|From:||J Matthew Pearson <pearson@...>|
|Date:||Sunday, April 22, 2001, 6:43|
Roger Mills wrote:
> ObConlang: Kash: riyena eyurun? Where is the toilet/restroom. _eyurun_
> is lit. "the place". They do have flush toilets. And of course they bathe,
> but I haven't worked on getting the fur dry.
> Gigantic blow-driers?
Perhaps they bask in the sun.
Tokana villages have communal latrines--after a fashion. Basically they're
just little sheds called "nankotu", or "water rooms", generally built on short
stilts over running water (downstream from the village, of course). The shed
itself consists of a single room with a hole in the floor (sometimes a seat,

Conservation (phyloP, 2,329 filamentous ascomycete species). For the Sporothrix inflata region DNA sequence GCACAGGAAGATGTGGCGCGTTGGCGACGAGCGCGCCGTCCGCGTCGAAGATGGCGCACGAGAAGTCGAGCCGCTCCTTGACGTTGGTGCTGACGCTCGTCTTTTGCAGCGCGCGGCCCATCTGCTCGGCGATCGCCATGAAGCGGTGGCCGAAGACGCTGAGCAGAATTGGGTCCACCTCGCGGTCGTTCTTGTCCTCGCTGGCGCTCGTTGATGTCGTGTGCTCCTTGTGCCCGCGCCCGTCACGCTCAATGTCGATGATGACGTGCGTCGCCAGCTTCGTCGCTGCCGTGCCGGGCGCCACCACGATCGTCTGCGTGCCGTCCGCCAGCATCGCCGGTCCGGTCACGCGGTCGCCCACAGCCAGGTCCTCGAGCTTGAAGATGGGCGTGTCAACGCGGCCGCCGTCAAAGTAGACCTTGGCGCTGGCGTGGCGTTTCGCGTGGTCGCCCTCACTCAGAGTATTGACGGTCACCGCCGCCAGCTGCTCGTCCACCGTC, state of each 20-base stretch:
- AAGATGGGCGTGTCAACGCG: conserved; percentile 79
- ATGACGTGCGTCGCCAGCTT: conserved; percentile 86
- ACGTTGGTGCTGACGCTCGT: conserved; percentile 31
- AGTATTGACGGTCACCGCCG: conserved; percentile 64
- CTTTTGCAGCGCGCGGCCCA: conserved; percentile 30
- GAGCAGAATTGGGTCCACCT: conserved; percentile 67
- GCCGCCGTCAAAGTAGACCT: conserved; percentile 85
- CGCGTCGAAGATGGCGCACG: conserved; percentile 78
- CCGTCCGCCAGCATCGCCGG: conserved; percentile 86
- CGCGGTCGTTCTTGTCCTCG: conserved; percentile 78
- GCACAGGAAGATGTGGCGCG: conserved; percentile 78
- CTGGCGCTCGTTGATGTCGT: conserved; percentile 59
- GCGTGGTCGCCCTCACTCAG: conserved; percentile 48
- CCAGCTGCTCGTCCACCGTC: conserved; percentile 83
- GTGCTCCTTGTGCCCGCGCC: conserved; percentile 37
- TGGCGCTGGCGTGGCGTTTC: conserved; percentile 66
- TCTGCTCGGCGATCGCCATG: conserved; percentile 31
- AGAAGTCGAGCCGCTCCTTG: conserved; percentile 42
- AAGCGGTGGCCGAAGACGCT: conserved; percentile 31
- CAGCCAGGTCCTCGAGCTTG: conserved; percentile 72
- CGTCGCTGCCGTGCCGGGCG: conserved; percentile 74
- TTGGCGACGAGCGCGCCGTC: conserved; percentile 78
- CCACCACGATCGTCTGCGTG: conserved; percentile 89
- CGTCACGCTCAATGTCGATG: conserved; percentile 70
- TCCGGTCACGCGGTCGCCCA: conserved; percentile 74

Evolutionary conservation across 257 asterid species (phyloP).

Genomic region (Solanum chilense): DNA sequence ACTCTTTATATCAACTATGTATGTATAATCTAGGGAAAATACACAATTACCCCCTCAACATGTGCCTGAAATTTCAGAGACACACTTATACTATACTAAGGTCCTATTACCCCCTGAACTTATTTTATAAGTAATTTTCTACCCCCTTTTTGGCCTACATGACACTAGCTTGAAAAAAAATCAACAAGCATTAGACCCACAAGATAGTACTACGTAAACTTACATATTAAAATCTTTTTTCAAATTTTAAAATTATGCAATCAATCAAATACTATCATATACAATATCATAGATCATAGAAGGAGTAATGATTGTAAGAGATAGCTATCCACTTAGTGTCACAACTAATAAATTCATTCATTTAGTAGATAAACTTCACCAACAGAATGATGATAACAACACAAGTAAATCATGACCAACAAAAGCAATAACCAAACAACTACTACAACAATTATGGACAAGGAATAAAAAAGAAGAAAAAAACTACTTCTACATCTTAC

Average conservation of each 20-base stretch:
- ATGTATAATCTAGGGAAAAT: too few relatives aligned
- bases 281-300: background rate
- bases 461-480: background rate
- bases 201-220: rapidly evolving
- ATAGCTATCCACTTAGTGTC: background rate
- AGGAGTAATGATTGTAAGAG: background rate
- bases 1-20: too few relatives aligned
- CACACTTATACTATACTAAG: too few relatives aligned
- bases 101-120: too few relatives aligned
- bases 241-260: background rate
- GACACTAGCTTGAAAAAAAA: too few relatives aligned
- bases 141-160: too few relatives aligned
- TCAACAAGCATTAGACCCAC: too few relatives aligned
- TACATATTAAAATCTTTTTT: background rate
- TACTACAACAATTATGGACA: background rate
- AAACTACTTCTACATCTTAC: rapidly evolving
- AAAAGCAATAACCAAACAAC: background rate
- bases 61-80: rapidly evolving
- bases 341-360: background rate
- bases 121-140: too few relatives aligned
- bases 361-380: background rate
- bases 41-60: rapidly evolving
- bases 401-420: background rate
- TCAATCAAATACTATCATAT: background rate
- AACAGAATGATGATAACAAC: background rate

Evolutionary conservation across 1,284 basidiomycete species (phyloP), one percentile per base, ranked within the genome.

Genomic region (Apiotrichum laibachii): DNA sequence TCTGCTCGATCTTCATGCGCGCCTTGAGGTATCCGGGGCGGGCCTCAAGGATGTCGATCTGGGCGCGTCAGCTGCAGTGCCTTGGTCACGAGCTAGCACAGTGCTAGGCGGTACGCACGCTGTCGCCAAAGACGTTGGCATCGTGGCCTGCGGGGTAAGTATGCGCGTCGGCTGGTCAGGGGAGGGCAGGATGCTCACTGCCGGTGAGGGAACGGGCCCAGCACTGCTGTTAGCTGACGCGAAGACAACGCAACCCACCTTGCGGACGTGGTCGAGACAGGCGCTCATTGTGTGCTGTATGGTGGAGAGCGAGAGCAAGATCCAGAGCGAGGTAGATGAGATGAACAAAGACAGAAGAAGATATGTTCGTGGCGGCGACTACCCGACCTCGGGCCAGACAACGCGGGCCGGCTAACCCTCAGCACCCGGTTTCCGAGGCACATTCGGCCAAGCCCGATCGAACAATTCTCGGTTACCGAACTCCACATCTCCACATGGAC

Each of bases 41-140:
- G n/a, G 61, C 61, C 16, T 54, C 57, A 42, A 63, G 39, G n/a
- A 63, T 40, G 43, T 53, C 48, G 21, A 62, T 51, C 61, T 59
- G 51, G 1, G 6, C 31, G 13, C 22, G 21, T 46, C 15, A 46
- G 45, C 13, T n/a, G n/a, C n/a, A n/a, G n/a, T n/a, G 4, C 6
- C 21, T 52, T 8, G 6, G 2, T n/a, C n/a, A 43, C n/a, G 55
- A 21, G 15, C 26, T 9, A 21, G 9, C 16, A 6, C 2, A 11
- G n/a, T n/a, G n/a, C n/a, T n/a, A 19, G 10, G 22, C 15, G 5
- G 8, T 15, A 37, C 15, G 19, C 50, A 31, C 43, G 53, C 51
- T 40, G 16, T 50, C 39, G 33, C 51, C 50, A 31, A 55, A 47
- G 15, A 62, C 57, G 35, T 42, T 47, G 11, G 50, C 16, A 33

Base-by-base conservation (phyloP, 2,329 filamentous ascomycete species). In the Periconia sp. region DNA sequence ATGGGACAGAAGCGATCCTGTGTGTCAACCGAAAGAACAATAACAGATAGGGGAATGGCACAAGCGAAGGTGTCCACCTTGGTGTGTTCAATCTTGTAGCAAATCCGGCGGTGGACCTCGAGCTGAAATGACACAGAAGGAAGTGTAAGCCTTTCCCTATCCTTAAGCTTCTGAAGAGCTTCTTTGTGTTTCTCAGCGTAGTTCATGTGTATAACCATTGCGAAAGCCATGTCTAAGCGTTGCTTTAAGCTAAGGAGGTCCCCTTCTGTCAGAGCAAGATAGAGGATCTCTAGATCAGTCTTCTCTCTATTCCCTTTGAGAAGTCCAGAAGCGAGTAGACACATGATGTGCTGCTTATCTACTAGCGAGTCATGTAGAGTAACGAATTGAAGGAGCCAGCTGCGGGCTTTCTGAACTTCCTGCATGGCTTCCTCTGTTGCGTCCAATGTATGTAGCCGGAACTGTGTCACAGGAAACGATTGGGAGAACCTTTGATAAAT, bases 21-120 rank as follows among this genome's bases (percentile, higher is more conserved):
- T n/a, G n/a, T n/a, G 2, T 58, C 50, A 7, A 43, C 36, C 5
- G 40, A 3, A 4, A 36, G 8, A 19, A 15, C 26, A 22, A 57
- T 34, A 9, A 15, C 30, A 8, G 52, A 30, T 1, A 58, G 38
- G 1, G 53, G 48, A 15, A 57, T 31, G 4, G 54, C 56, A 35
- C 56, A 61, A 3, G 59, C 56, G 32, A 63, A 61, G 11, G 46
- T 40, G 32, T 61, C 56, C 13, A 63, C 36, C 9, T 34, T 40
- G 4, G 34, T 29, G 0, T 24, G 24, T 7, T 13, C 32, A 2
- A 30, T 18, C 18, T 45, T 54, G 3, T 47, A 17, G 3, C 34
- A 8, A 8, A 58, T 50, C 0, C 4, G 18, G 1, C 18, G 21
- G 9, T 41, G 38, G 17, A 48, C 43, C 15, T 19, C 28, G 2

but usually not) and a pile of scented leaves for cleaning yourself afterwards.
Bathing receives more careful consideration: The Tokana bathe between three
and seven times a week. Most villages have a communal bathhouse, or
"paukatia", with a large round tub made of cedar planks (not unlike a
traditional Japanese tub). In the larger villages, such as Tenmothai and
Kemothasi, these bathhouses can be quite elaborate structures, with hot and
cold tubs and steam rooms, all done with elaborate tilework. (No running
water, though; the water must be brought in in buckets from a nearby stream.)
As in ancient Rome, the bathhouse is a common gathering place for men.
At the southern end of the Tokana territory is a large spa built around a
hotsprings. People come from all over for the curative baths.